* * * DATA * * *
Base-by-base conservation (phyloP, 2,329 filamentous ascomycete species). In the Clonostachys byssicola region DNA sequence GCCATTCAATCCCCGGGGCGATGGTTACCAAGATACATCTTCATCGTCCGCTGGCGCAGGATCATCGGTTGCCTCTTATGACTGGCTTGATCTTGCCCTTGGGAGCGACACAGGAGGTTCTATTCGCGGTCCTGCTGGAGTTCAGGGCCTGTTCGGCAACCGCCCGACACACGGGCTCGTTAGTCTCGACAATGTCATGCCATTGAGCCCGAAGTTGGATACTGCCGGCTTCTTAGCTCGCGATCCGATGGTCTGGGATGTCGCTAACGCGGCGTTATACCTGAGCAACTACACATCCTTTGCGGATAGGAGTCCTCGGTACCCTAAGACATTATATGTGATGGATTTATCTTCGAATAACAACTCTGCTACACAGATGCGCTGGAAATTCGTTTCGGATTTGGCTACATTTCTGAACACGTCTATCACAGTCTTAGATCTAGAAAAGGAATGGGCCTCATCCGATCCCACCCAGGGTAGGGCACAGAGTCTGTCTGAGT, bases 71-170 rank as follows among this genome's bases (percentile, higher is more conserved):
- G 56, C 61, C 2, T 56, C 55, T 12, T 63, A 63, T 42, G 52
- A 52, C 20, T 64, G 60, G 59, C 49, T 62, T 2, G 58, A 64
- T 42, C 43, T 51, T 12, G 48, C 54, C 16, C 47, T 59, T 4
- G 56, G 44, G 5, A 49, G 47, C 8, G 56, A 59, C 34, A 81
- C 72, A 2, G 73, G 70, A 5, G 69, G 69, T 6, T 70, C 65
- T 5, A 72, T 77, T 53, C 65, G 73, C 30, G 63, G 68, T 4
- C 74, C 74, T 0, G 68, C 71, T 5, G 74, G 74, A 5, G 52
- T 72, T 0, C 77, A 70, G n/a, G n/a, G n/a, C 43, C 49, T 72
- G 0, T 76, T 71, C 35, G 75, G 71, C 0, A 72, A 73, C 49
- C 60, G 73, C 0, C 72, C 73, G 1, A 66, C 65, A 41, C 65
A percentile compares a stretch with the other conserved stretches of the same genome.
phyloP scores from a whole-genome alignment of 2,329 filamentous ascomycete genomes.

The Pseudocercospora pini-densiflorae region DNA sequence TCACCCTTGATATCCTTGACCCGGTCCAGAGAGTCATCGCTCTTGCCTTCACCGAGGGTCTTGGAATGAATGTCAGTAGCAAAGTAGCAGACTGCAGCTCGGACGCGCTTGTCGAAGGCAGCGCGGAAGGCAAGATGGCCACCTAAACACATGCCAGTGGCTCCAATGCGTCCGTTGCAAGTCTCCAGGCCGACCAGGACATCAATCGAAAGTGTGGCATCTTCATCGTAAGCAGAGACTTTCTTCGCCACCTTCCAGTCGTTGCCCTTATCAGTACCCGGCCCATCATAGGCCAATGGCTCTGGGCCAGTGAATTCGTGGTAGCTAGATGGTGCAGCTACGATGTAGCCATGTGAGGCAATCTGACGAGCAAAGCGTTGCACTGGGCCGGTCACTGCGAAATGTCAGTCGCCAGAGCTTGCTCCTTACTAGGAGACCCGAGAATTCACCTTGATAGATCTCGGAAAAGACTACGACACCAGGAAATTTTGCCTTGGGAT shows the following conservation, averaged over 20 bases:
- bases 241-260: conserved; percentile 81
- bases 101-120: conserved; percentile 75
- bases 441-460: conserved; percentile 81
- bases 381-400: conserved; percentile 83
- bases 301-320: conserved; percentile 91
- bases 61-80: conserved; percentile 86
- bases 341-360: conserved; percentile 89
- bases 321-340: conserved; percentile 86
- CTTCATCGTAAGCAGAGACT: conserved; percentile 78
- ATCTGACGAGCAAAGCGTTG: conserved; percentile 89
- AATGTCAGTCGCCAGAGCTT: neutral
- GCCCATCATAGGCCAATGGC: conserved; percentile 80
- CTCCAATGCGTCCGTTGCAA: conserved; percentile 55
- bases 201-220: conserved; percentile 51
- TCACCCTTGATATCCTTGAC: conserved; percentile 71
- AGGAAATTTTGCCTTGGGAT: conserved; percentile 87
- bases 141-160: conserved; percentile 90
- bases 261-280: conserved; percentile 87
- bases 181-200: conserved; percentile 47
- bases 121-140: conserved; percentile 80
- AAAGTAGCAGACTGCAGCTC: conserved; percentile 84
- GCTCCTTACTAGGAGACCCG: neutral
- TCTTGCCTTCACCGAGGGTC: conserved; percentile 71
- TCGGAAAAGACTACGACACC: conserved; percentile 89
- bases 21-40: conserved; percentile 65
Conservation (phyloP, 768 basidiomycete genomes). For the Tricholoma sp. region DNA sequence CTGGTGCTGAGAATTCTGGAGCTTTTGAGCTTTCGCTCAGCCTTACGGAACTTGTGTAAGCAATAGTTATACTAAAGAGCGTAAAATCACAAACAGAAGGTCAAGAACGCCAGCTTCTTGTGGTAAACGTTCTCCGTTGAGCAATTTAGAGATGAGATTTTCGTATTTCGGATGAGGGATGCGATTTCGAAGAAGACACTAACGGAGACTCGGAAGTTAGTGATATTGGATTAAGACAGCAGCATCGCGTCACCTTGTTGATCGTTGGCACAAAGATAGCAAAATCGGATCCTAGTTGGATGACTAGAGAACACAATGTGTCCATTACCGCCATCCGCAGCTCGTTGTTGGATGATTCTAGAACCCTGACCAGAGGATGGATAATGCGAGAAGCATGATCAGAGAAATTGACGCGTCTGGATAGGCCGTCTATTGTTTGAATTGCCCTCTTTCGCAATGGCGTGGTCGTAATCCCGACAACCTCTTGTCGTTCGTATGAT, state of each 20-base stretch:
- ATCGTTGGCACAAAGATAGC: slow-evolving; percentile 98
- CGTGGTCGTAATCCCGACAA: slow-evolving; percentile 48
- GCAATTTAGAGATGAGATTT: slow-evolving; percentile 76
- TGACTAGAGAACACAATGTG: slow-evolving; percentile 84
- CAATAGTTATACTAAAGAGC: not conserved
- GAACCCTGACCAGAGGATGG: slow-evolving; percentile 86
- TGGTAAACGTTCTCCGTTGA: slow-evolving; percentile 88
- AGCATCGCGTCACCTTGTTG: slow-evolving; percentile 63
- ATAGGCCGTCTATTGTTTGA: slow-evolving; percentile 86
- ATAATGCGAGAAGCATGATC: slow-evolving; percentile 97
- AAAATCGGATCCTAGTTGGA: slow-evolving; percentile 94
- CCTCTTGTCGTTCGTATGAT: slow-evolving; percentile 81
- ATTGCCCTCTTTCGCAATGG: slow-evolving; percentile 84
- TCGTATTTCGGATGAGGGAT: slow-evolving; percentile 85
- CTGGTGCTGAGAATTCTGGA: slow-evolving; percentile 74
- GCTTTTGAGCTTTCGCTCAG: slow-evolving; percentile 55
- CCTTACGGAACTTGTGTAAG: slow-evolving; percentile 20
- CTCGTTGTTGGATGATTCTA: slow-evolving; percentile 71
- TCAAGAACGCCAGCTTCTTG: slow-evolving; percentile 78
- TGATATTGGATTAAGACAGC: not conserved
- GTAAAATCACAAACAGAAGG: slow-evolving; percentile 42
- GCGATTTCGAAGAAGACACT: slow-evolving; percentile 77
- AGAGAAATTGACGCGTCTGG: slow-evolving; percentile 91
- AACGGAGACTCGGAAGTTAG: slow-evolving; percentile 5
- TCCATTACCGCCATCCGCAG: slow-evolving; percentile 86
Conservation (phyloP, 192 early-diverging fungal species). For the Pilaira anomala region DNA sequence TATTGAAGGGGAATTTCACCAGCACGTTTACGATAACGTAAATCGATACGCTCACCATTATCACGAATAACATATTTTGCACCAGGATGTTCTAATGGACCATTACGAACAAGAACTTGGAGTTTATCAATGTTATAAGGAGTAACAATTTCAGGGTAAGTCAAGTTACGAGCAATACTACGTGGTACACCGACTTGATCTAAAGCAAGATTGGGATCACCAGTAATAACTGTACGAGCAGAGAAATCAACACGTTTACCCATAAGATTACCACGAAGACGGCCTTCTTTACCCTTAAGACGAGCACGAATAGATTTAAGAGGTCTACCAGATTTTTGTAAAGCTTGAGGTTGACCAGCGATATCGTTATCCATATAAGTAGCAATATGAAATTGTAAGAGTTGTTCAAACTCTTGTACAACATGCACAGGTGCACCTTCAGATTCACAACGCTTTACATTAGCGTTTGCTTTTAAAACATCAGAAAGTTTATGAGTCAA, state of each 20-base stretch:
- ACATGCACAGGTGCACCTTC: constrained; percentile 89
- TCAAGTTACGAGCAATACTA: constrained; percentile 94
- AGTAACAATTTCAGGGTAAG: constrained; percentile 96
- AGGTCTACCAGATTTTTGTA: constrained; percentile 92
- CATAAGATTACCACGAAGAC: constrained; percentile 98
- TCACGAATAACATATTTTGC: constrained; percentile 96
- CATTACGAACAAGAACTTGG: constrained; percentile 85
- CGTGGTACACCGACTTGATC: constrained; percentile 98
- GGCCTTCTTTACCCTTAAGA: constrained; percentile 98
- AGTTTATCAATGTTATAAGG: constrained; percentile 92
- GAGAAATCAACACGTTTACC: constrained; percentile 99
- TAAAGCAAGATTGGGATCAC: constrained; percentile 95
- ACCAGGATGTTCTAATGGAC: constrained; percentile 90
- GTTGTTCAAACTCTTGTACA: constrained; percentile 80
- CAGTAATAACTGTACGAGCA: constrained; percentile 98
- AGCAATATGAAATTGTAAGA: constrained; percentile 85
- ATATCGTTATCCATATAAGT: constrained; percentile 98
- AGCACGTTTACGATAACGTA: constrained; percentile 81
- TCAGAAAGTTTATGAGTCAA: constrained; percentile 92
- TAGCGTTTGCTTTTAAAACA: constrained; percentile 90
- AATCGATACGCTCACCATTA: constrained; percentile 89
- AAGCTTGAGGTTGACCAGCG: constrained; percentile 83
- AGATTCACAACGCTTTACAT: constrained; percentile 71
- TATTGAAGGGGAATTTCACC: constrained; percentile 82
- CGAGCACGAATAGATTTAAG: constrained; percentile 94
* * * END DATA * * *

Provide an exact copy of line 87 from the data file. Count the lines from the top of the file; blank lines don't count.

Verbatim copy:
- AATCGATACGCTCACCATTA: constrained; percentile 89